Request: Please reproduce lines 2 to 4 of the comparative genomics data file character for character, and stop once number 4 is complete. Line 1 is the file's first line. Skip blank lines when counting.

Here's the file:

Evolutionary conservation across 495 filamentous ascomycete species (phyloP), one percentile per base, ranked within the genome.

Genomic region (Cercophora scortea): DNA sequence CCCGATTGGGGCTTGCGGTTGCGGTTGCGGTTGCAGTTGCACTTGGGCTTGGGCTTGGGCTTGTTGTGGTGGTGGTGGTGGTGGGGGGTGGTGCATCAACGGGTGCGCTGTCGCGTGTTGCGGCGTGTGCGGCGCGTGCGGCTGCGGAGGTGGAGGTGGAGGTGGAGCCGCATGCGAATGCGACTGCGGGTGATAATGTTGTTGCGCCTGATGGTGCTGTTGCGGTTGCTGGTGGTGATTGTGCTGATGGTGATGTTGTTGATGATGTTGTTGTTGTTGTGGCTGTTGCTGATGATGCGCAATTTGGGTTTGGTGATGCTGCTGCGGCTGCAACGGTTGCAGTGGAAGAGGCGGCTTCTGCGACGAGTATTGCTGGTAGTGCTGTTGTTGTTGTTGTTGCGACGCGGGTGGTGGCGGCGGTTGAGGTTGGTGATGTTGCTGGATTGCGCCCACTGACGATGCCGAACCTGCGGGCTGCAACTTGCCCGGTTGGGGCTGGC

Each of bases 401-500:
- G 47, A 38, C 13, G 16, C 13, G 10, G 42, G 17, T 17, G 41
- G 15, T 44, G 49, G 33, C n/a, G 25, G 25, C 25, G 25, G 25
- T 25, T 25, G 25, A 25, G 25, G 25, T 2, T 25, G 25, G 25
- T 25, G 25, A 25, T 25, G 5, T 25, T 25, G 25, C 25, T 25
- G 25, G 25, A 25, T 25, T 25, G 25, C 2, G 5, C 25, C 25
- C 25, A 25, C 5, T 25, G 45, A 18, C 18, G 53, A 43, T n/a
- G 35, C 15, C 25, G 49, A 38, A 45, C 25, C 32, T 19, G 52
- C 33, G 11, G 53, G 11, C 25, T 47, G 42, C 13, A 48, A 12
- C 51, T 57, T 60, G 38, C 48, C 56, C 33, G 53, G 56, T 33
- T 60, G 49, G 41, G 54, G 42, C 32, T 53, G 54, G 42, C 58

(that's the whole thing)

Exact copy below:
Genomic region (Cercophora scortea): DNA sequence CCCGATTGGGGCTTGCGGTTGCGGTTGCGGTTGCAGTTGCACTTGGGCTTGGGCTTGGGCTTGTTGTGGTGGTGGTGGTGGTGGGGGGTGGTGCATCAACGGGTGCGCTGTCGCGTGTTGCGGCGTGTGCGGCGCGTGCGGCTGCGGAGGTGGAGGTGGAGGTGGAGCCGCATGCGAATGCGACTGCGGGTGATAATGTTGTTGCGCCTGATGGTGCTGTTGCGGTTGCTGGTGGTGATTGTGCTGATGGTGATGTTGTTGATGATGTTGTTGTTGTTGTGGCTGTTGCTGATGATGCGCAATTTGGGTTTGGTGATGCTGCTGCGGCTGCAACGGTTGCAGTGGAAGAGGCGGCTTCTGCGACGAGTATTGCTGGTAGTGCTGTTGTTGTTGTTGTTGCGACGCGGGTGGTGGCGGCGGTTGAGGTTGGTGATGTTGCTGGATTGCGCCCACTGACGATGCCGAACCTGCGGGCTGCAACTTGCCCGGTTGGGGCTGGC

Each of bases 401-500:
- G 47, A 38, C 13, G 16, C 13, G 10, G 42, G 17, T 17, G 41